After what seems like quite some time, I'm finally getting around to posting an update on the Disko Bay (DB) project!! I have been picking away at this boat for some time but between family camping trips and a general laziness with regards to blog entries, I've not been good at keeping an ongoing account of my work. Hence this posting!!
The gunwales/sheer on the DB are quite curved. Instructions state that pre-curving is required. If not, the gunwales will pull up on the boat causing hogging. (Reverse rocker is not a good thing) I initially tried soaking the gunwales with hot water and then bending them but the resulting curve was not enough. When I fitted the frames, the gunwales pulled the keel up so much that all rocker was lost. One of the other options suggested by Dave Gentry (designer) was to cut the ends of the gunwales into three strips, bend to desired curve and then glue. I decided to go this route. I simply took a sharp handsaw and ripped the gunwales. Then I bent them to the exact desired curve, applied some Elmer's Waterproof glue and a whack of Schedule 40 clamps. Badda Boom Badda Bing - the exact curve that I needed!!
|Schedule 40's doing their "thing"|
I decided to peg and lash the stringer/gunwales/frames.
|Tie down strap holds stringers in place while holes are drilled and pegs put in place.|
|Use of tie down straps and clamps to hold the shape. Level used to make sure that hull is not twisted.|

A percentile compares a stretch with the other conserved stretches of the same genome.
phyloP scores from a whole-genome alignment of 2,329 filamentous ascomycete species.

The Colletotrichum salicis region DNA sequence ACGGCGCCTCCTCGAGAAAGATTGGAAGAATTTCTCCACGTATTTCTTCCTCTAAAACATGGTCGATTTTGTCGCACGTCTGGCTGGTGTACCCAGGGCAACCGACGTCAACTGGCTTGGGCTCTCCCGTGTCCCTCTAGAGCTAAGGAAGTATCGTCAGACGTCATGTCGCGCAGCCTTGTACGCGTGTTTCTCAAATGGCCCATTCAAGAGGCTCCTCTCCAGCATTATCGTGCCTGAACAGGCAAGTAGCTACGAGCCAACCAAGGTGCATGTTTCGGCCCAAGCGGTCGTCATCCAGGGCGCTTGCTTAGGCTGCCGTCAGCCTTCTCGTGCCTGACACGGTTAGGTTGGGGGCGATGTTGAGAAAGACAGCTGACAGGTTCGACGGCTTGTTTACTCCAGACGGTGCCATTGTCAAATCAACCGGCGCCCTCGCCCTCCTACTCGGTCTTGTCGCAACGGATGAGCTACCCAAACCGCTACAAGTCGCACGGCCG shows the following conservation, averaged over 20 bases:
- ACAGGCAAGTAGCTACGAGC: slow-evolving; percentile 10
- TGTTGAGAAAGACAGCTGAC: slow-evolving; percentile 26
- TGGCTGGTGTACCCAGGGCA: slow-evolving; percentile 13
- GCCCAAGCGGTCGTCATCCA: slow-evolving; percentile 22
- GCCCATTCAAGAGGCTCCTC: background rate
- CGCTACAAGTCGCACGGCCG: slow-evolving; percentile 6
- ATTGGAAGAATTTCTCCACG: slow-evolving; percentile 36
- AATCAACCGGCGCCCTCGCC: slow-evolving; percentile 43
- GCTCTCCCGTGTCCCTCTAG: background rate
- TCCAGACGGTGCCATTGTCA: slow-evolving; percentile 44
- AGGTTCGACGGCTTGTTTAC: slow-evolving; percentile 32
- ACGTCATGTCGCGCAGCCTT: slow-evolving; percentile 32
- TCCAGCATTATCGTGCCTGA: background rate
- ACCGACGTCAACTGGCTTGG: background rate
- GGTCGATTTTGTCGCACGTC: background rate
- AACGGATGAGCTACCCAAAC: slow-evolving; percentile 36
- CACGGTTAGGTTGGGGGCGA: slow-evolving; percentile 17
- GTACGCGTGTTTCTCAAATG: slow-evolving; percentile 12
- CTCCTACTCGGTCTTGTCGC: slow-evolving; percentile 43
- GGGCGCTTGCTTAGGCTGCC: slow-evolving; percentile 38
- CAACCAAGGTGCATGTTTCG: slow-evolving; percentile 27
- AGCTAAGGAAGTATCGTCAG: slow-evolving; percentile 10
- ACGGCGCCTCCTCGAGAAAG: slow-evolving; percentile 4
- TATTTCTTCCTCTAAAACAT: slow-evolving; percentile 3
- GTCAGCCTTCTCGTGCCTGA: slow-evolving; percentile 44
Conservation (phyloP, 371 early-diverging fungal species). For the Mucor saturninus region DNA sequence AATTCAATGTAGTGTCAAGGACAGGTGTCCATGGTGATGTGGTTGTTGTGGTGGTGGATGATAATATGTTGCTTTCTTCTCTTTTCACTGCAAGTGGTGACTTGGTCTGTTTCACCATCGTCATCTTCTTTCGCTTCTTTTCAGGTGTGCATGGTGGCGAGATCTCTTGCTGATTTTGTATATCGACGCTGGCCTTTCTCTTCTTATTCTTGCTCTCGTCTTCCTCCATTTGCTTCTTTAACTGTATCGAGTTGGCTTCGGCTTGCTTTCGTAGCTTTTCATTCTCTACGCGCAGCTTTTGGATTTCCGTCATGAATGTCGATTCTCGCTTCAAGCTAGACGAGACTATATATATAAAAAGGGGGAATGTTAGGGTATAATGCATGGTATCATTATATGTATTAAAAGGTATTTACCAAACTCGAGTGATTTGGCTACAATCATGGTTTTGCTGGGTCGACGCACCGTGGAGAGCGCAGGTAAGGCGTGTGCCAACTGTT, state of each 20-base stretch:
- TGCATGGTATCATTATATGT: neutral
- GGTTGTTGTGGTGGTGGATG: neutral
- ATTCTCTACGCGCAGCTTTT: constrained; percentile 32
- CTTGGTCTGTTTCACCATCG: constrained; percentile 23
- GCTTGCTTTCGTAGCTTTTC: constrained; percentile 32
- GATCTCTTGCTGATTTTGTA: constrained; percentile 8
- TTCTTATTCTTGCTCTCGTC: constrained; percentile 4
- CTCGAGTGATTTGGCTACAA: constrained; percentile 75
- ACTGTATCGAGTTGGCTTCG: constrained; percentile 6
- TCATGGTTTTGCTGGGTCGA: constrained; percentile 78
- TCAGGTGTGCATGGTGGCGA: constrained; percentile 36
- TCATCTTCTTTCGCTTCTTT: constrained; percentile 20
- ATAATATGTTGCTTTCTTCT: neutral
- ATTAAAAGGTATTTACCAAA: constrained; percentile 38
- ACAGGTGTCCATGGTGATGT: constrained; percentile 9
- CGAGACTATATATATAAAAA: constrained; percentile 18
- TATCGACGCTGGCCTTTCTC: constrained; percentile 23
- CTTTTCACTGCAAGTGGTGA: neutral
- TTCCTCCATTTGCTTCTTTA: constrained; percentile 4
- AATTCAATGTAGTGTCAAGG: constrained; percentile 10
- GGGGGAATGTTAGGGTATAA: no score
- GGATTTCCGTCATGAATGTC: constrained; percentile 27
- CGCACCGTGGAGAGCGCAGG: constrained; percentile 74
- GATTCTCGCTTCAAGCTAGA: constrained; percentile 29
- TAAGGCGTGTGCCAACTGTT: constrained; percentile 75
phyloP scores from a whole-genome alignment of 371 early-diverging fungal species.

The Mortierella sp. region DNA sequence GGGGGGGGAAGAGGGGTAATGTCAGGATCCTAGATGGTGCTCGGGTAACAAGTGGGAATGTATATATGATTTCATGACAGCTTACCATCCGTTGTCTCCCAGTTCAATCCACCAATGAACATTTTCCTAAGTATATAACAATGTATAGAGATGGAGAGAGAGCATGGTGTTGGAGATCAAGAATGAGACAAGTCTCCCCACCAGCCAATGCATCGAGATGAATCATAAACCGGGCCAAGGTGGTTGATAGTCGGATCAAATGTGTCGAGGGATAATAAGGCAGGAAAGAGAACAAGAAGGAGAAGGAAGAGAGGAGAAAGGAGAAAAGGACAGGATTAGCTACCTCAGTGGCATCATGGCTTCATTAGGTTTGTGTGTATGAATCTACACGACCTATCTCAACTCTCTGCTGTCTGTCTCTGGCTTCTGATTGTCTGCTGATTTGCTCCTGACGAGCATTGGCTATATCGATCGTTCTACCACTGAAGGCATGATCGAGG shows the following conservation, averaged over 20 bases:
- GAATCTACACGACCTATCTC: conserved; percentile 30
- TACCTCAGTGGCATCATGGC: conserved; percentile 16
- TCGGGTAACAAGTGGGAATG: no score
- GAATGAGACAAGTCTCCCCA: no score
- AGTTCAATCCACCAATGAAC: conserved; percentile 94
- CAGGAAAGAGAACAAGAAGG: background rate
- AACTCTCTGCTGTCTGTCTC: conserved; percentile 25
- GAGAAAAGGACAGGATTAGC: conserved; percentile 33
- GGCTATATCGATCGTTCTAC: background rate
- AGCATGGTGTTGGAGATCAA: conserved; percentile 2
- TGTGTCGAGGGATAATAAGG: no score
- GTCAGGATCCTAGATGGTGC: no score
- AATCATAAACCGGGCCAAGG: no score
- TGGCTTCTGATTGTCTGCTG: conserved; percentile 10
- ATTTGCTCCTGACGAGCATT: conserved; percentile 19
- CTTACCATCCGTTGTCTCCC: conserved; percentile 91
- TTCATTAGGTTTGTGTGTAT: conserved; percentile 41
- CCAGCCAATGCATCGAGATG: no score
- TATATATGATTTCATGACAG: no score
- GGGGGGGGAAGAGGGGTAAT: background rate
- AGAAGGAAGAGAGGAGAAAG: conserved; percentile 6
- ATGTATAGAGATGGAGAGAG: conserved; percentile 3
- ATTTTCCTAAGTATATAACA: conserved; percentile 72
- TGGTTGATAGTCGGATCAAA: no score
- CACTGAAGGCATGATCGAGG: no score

The frames/gunwales/stringers are lashed using synthetic sinew (waxed nylon) that was purchased, believe it or not, at Michael's Craft Store. This stuff is damn strong and the wax creates great friction so that it holds very nicely.
|A lashed join.|
|Sinew wrapped around a block of wood for greater pull!!|
Lashing the frames was not an onerous task but it was bit hard on the hands. The sinew had a tendency to cut into the skin. Still, once a "system" was established, it became quite an easy task.
The plans for the DB do not include templates for the stem and stern. These are left to the builder's discretion. Using the scale drawings from Harvey Golding's Kayaks of Greenland, I determined the length of the stem should be about 28" while the stern should be about 18" Taking these measurements I set about to cutting templates. I used some corriplast (corrugated plastic) I had laying about.
|Initial fitting of the stem.|
|After some trimming.|
|Here's the actual 11mm plywood stem based on the template seen in the images above!|
|After some trimming and planing, the gunwales and chines fit nice and tight!|
|Of course a kayak has two ends, so here's the stern template in its early stages!|
|And the stern glued and clamped!!|
|The stem glued and clamped.|
There are two deck stringers just behind the cockpit. I pegged these into place as seen below. Note: I put some glue on these prior to driving them home. In the image below I left one inserted halfway. After taking the picture I tried to drive it all the way but the glue had swelled it too much. I had to drill out the peg and re-insert a new one!! Note to self: glue makes things swell very QUICKLY!!
|Back deck stringer pegged into place.|
|Back deck stringers.|
|Unbound!!! The frame off the strongback!!|
|The mock-up of the foredeck.|
|Well, at least I can fit in there!!|
|A closer look at the foredeck stringers. Should look fine under the fabric.|
Looking forward to seeing this on the water. I'm hoping I'm not too heavy for it. If I sink it, I guess Cheryl get's herself a new SOF!!!